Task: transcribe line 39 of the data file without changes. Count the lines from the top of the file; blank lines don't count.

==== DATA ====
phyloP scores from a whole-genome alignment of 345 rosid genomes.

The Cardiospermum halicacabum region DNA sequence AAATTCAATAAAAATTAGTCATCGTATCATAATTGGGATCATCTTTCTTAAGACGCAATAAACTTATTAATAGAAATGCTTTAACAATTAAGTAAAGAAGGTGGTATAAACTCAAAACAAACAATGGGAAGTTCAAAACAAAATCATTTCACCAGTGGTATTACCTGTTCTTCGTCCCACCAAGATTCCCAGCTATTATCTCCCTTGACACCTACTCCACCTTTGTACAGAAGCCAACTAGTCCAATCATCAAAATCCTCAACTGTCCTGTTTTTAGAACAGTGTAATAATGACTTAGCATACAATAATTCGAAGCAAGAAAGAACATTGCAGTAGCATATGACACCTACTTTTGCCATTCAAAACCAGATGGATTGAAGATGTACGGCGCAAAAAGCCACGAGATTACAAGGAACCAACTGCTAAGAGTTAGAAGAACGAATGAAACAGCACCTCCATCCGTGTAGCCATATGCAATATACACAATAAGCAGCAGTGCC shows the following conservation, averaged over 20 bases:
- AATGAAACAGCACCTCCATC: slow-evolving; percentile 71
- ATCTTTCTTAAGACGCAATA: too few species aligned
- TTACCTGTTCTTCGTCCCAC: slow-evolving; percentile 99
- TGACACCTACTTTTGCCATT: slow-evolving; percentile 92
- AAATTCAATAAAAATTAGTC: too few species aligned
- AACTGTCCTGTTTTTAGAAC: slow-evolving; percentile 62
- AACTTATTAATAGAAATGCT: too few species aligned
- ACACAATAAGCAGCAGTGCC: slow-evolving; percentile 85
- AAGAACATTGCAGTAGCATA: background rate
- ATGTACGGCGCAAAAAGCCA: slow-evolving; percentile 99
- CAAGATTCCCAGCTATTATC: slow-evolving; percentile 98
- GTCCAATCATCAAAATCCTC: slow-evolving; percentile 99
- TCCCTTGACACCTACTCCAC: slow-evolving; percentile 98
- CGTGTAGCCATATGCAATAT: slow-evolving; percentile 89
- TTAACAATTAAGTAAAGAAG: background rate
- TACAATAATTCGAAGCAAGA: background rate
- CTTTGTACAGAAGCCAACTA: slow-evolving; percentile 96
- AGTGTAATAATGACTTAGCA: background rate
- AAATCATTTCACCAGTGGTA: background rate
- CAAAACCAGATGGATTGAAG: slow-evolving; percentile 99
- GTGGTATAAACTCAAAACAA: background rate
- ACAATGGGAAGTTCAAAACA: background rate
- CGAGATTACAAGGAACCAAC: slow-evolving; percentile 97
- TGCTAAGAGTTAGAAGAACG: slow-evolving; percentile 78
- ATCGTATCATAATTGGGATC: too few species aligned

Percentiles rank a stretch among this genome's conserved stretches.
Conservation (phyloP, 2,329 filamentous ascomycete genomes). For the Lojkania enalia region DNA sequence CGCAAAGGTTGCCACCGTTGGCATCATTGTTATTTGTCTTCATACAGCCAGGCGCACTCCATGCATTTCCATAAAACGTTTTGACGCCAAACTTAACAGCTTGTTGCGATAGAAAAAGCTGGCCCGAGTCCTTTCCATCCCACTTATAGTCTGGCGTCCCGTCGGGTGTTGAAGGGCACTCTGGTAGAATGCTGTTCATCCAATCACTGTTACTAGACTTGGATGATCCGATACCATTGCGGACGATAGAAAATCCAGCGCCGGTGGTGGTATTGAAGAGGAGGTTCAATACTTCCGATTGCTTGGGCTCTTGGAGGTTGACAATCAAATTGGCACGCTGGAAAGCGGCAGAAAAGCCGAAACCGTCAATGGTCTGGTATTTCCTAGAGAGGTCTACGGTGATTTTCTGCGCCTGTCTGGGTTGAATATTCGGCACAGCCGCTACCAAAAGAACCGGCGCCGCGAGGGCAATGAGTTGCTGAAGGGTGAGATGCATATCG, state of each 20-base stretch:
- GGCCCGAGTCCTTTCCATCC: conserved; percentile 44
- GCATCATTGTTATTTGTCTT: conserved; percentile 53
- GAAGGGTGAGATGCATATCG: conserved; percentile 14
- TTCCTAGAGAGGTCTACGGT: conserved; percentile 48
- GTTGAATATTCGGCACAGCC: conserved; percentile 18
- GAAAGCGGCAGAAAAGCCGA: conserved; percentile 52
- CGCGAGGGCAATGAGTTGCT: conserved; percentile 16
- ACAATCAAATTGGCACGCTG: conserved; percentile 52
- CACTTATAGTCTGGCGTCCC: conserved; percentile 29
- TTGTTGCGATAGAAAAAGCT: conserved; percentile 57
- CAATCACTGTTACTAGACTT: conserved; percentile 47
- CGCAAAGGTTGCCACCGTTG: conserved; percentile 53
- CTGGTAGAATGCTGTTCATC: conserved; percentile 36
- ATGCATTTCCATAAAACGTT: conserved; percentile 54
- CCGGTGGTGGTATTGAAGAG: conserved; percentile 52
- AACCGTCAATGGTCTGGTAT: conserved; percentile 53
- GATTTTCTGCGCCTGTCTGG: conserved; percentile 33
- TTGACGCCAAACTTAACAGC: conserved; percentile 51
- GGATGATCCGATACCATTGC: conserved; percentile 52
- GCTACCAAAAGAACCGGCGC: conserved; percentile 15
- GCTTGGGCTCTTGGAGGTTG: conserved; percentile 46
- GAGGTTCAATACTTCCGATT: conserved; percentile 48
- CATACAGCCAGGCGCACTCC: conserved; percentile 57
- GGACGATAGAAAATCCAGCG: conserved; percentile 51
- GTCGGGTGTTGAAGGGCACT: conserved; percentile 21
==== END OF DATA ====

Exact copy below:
- TTGTTGCGATAGAAAAAGCT: conserved; percentile 57